A ‘Tiger Crisis’: not the crisis facing those beautiful big cats [a real crisis, mind you, with three of the eight original subspecies having become extinct in the last 60 years], but the type of crisis that hits so-called ‘Tiger economies’ and shocks their citizenry to the core.
Some background: The original Tiger economies were the Asian Newly Industrializing Countries (NICs): Hong Kong, Singapore, South Korea, and Taiwan. From the 1960s onwards, they each transformed their respective positions in the global economic map via state-led, export-oriented industrialization programmes. They were followed in the 1980s by a new group of Tigers, such as Indonesia, Malaysia, and Thailand. These countries also pursued export-led industrialization and they were successful, at least in terms of achieving rapid economic growth. In dramatic events that occurred when most NUI Maynooth undergraduate students were in Primary School, things went wrong for the Tigers in 1997 – this was the so-called ‘Asian financial crisis’ which happened for numerous reasons, of course, but which had an awful lot to do with investors in those countries speedily withdrawing their money and thereby causing a financial meltdown. At the time, many people believed the 1997 crisis would take down the global financial system. It was in many ways akin to what has happened in the Atlantic world and here in Ireland since late 2008.
The crisis facing Ireland has called an end to the so-called ‘Celtic Tiger’ – a label given to Ireland’s rapid growth, which occurred at rates quite like the Asian cases. Ireland’s transformation was also export-led: pharmaceuticals companies, electronics firms such as Intel and Dell and then investments in the financial sector all looked to sell goods in foreign markets, especially Britain and Europe. Like the Asian Tigers before it, one of Ireland’s big advantages was its relatively cheap labour force which helped draw in foreign investment. And like the Asian Tigers, of course, Ireland is now facing its own Tiger Crisis.
Keeping the other Tiger Crises in mind, it is with considerable interest that we now are beginning to hear of the plans to get Ireland out of the mess it faces: the ‘Bludget’ Part One (Part Two in December is fast approaching) and Nama have already been mentioned elsewhere in this blog; and now we are hearing of new plans, such as the Green Party’s programme for government and projected changes to the taxation system. While some economists have used Japan and Sweden’s property bubble and the rapid increase in the price of agricultural land in Ireland in the 1970s to understand Ireland’s predicament, perhaps an equally-useful comparator is the case of Thailand’s Tiger Crisis.
The 1997 Asian financial crisis started in Thailand. Just like in Ireland, the banks stopped lending, although unlike what could have happened in Ireland (because Ireland was part of the Euro and didn’t have the power to do so), the Thai currency was devalued. There are numerous other differences between the two cases. But the crucial similarity between these two Tiger Crises was the role of a real estate property bubble. Thailand’s was spectacular. So was Ireland’s. Prices were dreamily unrealistic. Construction jobs were created. More construction followed. There were pie-in-the-sky plans. Workers flowed into the country. Then the crisis hit. Jobs were lost; workers went home, construction stopped. Growth rates plummeted.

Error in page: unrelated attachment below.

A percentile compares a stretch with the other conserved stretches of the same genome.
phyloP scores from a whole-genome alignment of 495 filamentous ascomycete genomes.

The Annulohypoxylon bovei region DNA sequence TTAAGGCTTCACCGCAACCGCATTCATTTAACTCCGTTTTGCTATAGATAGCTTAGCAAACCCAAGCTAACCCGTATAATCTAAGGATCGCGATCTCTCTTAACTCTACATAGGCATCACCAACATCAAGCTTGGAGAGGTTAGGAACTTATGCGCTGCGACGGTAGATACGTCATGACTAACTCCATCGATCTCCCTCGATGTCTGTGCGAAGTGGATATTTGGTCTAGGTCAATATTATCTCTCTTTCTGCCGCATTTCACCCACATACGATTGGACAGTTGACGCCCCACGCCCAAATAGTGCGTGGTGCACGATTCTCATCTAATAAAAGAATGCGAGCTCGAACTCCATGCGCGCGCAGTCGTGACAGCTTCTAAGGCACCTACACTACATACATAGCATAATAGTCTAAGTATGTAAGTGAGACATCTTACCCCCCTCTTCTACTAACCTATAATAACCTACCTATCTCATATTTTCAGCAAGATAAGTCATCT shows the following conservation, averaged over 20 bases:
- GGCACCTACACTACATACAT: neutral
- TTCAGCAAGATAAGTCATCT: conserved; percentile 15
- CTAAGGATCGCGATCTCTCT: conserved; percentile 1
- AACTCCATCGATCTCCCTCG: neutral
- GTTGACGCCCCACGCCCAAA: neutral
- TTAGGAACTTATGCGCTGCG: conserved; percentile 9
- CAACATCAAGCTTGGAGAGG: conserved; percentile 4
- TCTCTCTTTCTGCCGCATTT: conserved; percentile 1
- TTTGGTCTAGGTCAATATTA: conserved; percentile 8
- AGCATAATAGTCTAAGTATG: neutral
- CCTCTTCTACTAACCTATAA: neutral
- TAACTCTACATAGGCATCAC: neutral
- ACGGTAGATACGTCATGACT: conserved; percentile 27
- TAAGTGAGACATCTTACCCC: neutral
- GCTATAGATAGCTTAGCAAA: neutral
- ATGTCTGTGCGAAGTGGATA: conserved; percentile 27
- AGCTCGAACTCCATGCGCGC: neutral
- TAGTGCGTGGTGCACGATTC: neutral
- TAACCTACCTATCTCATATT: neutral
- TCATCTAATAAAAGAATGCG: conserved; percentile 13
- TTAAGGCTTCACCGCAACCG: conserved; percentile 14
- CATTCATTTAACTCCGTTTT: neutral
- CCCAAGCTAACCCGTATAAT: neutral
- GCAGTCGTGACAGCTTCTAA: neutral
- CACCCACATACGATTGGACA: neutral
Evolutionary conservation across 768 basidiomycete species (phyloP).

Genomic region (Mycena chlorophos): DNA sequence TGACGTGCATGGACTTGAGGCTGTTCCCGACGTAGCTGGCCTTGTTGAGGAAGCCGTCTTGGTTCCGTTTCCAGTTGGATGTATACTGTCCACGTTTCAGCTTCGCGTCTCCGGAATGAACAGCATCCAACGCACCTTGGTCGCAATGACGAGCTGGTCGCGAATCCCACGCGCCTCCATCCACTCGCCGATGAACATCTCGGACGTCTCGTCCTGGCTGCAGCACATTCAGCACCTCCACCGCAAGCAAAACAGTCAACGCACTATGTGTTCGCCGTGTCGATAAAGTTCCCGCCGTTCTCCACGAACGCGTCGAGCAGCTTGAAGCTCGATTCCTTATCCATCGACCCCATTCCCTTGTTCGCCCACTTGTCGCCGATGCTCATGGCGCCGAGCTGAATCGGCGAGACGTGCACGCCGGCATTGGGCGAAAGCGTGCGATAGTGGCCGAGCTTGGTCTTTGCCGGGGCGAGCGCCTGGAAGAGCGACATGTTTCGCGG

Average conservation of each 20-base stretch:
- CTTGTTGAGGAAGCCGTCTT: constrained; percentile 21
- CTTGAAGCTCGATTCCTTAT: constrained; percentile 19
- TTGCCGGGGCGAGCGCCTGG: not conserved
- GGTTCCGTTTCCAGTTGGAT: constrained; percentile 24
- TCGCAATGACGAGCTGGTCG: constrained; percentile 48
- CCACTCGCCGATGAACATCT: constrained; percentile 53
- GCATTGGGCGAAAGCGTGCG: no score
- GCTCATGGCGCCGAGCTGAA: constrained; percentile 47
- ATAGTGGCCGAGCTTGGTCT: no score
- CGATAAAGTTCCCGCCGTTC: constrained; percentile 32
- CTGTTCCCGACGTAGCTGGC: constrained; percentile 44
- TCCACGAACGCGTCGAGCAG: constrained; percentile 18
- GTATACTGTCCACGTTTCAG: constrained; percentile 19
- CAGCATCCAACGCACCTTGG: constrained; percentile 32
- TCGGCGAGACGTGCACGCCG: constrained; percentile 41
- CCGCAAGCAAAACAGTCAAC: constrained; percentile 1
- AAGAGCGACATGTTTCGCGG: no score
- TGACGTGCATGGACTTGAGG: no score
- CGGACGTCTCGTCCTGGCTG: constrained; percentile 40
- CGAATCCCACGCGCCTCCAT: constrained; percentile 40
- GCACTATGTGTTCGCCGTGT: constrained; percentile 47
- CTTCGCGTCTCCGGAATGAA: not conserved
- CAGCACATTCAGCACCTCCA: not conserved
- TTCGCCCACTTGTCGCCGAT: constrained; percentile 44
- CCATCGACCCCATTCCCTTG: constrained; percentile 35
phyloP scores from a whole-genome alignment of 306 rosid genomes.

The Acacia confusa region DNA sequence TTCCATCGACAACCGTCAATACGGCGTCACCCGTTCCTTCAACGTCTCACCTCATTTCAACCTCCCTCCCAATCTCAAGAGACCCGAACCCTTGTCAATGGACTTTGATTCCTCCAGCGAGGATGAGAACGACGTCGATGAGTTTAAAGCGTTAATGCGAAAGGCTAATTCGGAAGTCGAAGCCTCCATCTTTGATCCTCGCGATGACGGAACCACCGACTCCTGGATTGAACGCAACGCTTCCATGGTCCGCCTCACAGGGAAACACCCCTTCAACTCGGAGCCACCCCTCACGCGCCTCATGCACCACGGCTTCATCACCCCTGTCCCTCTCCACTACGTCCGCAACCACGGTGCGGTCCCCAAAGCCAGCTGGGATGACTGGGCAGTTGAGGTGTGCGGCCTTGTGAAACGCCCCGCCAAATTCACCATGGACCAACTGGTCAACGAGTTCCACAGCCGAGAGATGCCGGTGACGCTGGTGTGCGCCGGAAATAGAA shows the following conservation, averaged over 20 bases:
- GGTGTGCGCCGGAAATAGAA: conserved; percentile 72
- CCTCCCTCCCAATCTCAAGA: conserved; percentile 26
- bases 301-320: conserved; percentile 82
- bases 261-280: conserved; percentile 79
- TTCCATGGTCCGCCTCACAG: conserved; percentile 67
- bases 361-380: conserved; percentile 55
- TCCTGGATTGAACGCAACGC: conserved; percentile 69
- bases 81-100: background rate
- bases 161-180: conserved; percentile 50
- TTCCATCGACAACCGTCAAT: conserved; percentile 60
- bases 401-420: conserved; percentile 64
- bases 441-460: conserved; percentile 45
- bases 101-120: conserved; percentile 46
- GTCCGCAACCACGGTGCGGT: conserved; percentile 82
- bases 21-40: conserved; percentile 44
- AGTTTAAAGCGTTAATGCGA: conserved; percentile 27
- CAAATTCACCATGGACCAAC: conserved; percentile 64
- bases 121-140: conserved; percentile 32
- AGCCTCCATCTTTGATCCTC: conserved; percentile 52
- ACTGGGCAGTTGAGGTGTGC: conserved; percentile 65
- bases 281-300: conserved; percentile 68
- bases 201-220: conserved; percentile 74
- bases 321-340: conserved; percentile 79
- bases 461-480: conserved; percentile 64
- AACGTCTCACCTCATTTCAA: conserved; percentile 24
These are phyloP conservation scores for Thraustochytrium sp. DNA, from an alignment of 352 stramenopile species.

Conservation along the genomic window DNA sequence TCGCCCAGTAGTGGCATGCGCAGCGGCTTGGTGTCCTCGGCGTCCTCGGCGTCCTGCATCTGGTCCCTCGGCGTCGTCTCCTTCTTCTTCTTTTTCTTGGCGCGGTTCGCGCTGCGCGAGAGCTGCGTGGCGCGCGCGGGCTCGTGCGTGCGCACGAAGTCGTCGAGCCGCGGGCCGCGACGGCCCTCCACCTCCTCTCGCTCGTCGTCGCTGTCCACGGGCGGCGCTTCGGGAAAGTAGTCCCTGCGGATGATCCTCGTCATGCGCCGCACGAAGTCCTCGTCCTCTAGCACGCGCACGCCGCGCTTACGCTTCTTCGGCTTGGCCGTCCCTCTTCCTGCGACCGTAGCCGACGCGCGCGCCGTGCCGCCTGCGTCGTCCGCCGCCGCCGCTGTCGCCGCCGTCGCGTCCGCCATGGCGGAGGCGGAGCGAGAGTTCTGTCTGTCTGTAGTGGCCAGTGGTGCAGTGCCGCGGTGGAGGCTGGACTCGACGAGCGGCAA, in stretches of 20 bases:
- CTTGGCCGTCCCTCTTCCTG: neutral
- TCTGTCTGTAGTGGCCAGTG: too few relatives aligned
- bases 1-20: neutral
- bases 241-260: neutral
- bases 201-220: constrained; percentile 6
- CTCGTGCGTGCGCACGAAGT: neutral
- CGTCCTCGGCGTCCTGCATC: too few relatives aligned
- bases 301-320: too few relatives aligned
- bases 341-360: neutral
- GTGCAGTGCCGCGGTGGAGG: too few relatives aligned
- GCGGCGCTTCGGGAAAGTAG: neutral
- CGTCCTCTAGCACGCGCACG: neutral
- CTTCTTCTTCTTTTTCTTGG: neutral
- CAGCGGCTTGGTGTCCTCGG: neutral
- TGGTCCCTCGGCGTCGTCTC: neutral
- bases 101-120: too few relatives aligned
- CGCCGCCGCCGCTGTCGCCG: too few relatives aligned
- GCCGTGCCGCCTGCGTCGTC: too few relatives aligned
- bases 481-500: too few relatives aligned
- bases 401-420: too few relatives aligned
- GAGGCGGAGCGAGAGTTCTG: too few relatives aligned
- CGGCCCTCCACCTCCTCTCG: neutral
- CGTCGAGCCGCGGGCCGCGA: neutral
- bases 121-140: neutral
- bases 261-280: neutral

It all sounds drearily familiar. And so do some of the causes. Thailand’s government didn’t stop and probably even encouraged the property bubble. Rather than steering money borrowed from abroad into productive investments (such as domestic production of capital goods) – and arguably just like the strategic problem in Ireland – the Thai state’s institutional failure was to stand back and let speculative investment inflate the property bubble. And then it burst. The state’s mistaken faith in real estate was near-fatal: Thailand was just about bankrupted by the crisis and ended up needing IMF ‘bail-out’ loans, much like Ireland might still end up needing.
The Thai Tiger did recover. Profits were restored thanks to wage cuts, renewed investments intended to improve productivity in export-oriented manufacturing plants and inspired in part by a master plan for each industry to receive funds for upgrading, and the devaluation of the Thai currency (see Linda Weiss’ State Power and the Asian Crisis). Exports grew, despite increasing competition from China. Foreign investment flowed in. Economic growth returned. Thailand paid back the IMF. But now it risks becoming stuck in a league of low-wage, export-led countries racing-to-the-bottom (see geographer Jim Glassman’s take on this in Economic Geography, 2007, volume 84, issue 3).
What about Ireland’s Tiger Crisis and attempts to resolve it? Wage cuts seem likely. With no prospect of property price increases, those with money to spare might well direct it towards more productive investments, even if the state shows no signs of demanding that. But Ireland can’t devalue its currency. And its reliance on foreign investment already seems shaky, given plant closures and relocations to Europe’s new low-wage regions. What chance, then, of a Thai-style comeback from a property-led Tiger Crisis?